As it winds up its Manaaki Tangata programme, Te Puea marae is calling on the government and agencies to take responsibility for housing the homeless.
Ten weeks after opening its doors to families with nowhere to live, the South Auckland marae is closing its doors from Sunday, no new people will be accepted.
Chair of the marae board Hurimoana Dennis said the Mangere marae had helped 156 people, including 83 children.
He said 19 people were still living there.
"While we're going to be closing our doors, we're going to be dealing respectfully with the families that we've got, making sure they've got a place to go to."
The marae is also inviting the whānau it had already placed in accommodation back for a final shop of clothing and food, he said.
"It doesn't sound very nice when you say you've closed your doors, but we're in a bit of a transition, an exit strategy here, so whatever happens we'll make sure that we look after the families we've got."
He said the marae had stepped up because the problem could not be ignored.
"We've got this new strata of mums and dads and kids sitting below the poverty line, unable to afford anything decent," Mr Dennis said, and the problem had been "bubbling away for a long time".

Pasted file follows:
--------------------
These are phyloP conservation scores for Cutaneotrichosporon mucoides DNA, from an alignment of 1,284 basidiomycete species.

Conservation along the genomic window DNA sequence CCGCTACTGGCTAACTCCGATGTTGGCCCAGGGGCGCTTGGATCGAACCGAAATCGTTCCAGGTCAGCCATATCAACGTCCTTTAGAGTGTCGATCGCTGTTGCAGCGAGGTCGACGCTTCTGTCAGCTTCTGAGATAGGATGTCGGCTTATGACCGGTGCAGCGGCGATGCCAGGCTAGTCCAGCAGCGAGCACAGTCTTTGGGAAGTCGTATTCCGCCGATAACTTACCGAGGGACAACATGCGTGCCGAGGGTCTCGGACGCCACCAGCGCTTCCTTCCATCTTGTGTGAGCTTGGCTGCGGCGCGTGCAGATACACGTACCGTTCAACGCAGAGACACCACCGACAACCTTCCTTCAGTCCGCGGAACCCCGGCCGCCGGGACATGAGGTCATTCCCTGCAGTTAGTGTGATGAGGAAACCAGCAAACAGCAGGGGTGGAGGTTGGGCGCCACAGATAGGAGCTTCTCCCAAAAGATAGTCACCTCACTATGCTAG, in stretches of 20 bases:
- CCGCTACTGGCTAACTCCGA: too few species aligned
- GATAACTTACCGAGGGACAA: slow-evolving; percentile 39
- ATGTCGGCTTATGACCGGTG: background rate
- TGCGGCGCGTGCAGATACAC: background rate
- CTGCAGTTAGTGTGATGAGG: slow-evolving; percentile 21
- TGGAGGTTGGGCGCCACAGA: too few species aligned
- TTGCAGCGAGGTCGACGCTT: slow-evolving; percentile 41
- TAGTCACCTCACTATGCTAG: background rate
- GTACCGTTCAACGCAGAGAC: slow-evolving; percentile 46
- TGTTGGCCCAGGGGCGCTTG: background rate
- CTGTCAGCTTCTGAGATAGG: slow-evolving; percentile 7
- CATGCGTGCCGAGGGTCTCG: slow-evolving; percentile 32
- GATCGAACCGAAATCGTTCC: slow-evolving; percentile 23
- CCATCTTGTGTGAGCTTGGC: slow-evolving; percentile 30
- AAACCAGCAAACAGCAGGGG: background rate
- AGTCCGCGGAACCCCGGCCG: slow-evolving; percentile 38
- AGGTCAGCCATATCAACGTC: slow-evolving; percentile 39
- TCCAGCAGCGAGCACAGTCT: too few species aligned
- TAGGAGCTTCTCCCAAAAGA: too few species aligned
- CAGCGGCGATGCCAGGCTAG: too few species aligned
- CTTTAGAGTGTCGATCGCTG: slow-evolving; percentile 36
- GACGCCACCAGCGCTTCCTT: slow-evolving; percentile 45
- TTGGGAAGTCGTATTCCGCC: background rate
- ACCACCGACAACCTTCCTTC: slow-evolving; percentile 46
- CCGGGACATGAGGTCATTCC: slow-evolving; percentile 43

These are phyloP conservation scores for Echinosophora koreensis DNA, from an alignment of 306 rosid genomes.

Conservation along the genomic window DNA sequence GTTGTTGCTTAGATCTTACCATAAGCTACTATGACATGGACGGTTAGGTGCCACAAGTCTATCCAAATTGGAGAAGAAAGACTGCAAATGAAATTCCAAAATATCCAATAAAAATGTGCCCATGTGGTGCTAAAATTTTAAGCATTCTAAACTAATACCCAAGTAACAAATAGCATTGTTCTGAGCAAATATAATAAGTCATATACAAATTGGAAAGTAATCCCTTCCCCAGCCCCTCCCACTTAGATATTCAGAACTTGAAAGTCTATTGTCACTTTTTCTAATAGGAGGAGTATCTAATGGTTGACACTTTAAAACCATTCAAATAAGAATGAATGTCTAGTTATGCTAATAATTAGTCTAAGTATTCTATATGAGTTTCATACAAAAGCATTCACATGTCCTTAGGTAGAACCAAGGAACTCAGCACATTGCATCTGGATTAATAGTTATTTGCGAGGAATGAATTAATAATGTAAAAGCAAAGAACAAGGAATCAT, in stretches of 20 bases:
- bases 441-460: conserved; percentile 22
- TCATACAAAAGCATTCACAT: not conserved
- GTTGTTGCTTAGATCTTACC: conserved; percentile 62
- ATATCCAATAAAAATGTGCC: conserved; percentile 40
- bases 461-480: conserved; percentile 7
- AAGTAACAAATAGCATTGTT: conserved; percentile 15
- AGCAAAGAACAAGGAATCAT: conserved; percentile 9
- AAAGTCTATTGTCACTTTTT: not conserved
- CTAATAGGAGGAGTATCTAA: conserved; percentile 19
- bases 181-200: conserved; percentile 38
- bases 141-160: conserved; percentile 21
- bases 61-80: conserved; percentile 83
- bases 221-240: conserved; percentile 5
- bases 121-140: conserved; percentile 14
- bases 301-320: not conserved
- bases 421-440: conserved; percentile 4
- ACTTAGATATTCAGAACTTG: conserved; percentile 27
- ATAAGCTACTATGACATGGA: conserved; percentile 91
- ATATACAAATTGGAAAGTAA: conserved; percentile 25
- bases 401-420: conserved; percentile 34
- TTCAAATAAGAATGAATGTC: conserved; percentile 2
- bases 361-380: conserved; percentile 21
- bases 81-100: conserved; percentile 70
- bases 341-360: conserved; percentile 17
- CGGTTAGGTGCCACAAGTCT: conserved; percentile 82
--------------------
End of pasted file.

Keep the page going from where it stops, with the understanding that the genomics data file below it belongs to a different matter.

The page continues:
"We were faced with a lot of families who were in their cars or were in circumstances that weren't fit for purpose in terms of living. It just wasn't good enough as far as we're concerned, to be there, especially during the winter period."
But he was confident the government, agencies and organisations had now "picked up their game".
"We've put the profile on this very well, we've helped the families that have come through our door, but there are people out there who now need to pick it up and step up and take responsibility."
While families needed to be the first port of call, he said that was not possible for some that were already stretched.
"By crikey, I hope this period of time has really woken people up to say, this isn't good enough, because it isn't."
Praising the generosity of those who had donated goods, Mr Dennis said any surplus would be passed on to other groups.
"Especially those organisations who share our vision, commitment and passion for the homeless people."
Mr Dennis said the nannies and kaumatua at the marae had become very attached to the children and their parents who had come to them.